The bathrobe was magnificent, my son’s face was a real picture on his birthday, I was the coolest Dad in town and everything was perfect.

I have to say I love the hooded kids bathrobe so much I’ve ordered myself one.

Like father like son.

Online Beginners – Build a Successful Business Online From Just a Few Traffic Building Techniques

You only need to have real success in a small number of traffic building areas to achieve a successful business online. It is a serious mistake to try to tackle too many things at once and find that you don’t do any of them properly or only half do them so you don’t find out if they could work.

The real problem is that there are so very many ways of making contact with people via the Internet so it is easy to be tempted into trying everything. Even if you’ve got great products and a great website you’ve got to get traffic to that site.

When I first started online, I signed up for one expensive video course which listed 17 main ways of generating traffic and went into considerable detail on most of them. The course instructor said that you should only select some of these and become an expert in them before moving on to others techniques.

Sound advice, but despite that I still tried as many as I could to find out what suited my style. Unfortunately, I didn’t even become a ‘Jack of All Trades’ because of insufficient technical knowledge. So I just kept spinning my wheels for months by trying one method and then another and then back to one I had tried before.

Finally I decided to try to define what sort of traffic I really wanted when I eventually got some experience. I tried to identify what areas I should really be concentrating on given my lack of skill in such things as video marketing, which I was told is the big one for the future. Maybe it is, but it would be a good idea to catch up with the present first if you’re a beginner online!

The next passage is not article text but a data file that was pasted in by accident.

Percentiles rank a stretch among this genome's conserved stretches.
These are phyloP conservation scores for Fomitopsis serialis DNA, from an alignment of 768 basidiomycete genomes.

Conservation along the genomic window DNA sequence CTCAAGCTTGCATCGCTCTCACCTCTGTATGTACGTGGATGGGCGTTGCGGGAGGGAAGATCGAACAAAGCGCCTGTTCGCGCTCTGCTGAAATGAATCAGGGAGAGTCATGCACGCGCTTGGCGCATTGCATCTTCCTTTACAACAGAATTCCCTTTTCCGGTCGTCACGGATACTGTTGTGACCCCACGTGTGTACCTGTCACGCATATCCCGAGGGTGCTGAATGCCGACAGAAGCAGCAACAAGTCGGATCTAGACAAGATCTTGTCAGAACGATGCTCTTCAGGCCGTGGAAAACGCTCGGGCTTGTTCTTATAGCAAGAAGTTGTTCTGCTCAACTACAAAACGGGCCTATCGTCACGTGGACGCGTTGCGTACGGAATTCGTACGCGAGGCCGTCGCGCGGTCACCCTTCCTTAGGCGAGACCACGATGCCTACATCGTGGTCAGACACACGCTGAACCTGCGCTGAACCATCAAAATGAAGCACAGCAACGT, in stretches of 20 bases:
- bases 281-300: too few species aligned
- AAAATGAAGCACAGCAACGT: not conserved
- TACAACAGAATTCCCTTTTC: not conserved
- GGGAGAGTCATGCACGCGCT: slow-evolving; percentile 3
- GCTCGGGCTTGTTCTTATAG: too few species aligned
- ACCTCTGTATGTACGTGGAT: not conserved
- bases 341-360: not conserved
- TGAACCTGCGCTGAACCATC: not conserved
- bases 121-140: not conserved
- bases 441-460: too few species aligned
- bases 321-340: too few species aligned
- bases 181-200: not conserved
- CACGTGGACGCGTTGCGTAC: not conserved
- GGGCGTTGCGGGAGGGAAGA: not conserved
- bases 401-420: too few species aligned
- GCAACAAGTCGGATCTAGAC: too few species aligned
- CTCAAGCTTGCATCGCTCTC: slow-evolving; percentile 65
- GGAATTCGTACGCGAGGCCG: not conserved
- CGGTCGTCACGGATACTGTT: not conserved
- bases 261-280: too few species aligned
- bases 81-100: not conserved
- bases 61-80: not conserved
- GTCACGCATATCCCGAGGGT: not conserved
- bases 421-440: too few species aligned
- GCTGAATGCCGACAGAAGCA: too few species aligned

Obviously, having taken an ‘educated’ guess at the visitor profile I should be targeting, I was able to eliminate some of those 17 ways of generating traffic ether because they didn’t fit the profile I had thought up or because they were too difficult.

By this time, I had virtually gone full circle with traffic methods but having done so I’ve come back to good old fashioned keyword research which is the basis of so many other traffic techniques. I know this sounds elementary but it’s so easy to get confused by all the ‘novelty’ methods that experts throw at you every day.

Therefore, I recommend that you spend quality time on keyword research for your niche and then concentrate on Article Marketing and posting on Forums. The best method I’ve discovered is to use Google’s AdWords research tool which is great for finding keyword phrases that are frequently searched but which have relatively little competition according to the indicators on this site.

But in addition to Articles and Forums, advertising sites like Craigslist, USFreeAds and maybe BackPage might be good – they are only classified ads but have a huge circulation and they are easy to use. Again keywords can play a major part.

Whatever methods of traffic generation you use, you must have a good looking website so that visitors will want to see what you’ve got for them. I’ve found that as an online beginner, I didn’t know what a good website consisted of so I got a professional to build one for me.

Unfortunately, I ended up with a website that looked good but definitely wasn’t in tune with the style of the site content. Even worse, I didn’t know how to tweak it and I certainly dare not carry out any major alterations. Once again the experts had got the better of me!